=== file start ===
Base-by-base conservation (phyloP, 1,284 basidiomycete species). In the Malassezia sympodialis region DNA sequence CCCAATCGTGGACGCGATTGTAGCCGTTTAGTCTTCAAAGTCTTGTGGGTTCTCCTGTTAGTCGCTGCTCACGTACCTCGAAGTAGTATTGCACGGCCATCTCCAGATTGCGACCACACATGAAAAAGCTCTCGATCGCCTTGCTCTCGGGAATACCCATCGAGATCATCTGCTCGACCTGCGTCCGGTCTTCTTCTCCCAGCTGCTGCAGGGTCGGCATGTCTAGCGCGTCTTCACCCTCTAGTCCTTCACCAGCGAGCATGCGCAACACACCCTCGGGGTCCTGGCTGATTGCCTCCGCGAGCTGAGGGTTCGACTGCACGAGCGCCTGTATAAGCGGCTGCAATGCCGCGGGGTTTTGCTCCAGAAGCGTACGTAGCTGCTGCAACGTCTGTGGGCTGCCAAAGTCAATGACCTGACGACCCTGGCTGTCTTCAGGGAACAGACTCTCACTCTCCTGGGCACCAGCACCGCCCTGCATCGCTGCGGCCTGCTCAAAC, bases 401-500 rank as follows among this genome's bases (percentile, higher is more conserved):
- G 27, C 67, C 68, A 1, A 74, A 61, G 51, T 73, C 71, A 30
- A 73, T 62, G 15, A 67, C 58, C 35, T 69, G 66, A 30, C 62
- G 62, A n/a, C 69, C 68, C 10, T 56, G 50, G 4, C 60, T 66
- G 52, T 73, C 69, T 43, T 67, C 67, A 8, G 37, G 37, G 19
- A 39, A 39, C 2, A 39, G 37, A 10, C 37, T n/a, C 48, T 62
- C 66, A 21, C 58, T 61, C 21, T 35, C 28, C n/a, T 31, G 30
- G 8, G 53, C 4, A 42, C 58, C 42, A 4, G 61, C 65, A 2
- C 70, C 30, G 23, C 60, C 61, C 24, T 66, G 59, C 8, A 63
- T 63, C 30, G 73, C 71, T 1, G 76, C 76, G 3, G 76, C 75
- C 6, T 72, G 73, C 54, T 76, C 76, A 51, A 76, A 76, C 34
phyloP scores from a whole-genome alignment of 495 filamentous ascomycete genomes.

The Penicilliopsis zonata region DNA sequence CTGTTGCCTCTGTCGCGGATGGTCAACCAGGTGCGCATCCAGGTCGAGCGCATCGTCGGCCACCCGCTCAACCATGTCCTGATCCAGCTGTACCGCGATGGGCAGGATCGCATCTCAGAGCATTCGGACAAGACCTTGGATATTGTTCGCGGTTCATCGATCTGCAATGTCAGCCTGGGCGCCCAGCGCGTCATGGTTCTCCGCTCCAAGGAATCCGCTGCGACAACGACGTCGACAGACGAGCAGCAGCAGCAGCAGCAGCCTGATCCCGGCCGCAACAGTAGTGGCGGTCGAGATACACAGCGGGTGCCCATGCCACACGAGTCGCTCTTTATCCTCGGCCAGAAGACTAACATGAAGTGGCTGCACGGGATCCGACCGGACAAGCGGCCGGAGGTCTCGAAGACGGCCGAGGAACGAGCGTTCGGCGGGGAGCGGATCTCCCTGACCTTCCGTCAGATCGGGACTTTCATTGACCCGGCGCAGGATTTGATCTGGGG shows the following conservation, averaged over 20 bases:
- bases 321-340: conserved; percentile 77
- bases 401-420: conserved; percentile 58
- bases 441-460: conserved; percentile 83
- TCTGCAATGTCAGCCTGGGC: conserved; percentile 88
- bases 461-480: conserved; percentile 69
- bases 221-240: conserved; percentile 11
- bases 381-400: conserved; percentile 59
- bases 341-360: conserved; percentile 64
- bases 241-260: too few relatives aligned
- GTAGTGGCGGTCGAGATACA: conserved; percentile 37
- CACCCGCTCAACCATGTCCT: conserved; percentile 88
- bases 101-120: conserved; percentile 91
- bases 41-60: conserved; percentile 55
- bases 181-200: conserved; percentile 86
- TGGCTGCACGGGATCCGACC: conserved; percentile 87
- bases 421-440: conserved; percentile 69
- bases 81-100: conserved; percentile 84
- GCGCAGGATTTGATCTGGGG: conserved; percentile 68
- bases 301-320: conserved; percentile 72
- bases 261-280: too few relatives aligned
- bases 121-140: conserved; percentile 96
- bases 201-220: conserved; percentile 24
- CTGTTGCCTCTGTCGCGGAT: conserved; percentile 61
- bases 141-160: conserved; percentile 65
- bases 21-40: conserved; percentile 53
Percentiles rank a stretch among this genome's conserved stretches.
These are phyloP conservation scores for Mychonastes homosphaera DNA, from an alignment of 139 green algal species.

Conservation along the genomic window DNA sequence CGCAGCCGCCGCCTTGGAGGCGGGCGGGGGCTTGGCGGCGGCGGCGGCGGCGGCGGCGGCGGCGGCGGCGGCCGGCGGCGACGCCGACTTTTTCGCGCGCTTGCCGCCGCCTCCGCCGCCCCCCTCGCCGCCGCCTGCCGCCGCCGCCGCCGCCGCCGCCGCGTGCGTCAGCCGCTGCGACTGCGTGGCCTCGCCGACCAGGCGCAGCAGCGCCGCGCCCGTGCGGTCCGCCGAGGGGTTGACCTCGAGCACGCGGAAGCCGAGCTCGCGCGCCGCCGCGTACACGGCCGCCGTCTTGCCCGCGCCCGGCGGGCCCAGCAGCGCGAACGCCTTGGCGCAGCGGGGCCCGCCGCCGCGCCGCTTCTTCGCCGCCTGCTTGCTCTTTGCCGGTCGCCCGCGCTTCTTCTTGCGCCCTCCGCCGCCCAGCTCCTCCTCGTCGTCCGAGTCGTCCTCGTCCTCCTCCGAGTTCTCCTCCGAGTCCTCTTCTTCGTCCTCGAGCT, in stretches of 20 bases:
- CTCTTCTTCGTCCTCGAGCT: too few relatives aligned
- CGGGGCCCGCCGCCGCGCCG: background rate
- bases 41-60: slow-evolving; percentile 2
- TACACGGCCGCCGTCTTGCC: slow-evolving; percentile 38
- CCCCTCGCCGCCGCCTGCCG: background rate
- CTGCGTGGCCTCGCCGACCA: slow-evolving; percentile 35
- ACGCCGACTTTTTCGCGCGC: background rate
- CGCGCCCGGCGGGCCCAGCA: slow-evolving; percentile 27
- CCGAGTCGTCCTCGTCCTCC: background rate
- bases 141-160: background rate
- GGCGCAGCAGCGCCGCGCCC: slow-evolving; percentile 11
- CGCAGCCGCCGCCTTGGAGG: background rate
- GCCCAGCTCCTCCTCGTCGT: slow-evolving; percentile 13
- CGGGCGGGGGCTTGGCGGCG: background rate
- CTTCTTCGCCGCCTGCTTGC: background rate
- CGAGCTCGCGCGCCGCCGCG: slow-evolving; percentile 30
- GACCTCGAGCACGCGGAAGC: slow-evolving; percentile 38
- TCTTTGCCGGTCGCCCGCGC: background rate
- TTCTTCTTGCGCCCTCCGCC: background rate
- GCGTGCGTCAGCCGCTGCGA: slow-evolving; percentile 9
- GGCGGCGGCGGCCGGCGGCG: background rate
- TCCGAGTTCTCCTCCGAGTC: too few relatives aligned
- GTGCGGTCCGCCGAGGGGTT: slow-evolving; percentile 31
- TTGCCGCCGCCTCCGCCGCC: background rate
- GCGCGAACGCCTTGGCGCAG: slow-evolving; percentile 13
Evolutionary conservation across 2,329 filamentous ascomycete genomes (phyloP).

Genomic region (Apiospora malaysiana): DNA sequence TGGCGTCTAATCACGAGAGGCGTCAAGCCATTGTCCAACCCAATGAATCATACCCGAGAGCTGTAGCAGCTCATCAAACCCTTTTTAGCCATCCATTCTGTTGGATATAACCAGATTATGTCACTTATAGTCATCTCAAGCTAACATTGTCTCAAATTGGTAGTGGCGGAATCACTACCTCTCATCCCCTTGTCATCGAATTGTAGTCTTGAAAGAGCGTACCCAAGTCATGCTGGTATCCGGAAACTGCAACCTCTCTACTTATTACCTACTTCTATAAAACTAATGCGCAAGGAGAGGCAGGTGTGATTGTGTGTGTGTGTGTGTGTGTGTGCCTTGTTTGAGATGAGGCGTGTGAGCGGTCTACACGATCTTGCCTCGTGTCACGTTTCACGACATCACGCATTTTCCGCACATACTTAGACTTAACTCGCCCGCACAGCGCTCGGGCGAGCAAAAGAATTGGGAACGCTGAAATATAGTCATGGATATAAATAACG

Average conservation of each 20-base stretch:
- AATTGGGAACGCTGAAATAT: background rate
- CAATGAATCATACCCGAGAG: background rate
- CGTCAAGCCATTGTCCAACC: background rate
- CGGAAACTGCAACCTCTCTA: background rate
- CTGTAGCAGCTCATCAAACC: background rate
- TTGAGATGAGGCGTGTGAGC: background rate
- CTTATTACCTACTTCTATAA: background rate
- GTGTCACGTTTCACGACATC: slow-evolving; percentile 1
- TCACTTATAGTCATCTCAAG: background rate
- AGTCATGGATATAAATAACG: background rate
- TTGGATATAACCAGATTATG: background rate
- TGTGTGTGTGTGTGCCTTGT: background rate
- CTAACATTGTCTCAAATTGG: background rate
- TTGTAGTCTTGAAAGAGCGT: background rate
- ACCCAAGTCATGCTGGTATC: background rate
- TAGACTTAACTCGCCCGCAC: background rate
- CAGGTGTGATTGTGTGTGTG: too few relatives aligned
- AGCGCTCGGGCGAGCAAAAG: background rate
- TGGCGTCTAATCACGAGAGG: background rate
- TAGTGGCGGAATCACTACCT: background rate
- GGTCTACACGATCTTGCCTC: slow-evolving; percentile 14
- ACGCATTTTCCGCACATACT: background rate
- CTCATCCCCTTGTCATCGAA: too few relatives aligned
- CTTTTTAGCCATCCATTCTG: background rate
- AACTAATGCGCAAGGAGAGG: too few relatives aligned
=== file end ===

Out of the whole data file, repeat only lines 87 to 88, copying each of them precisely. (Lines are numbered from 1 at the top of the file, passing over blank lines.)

- AGCGCTCGGGCGAGCAAAAG: background rate
- TGGCGTCTAATCACGAGAGG: background rate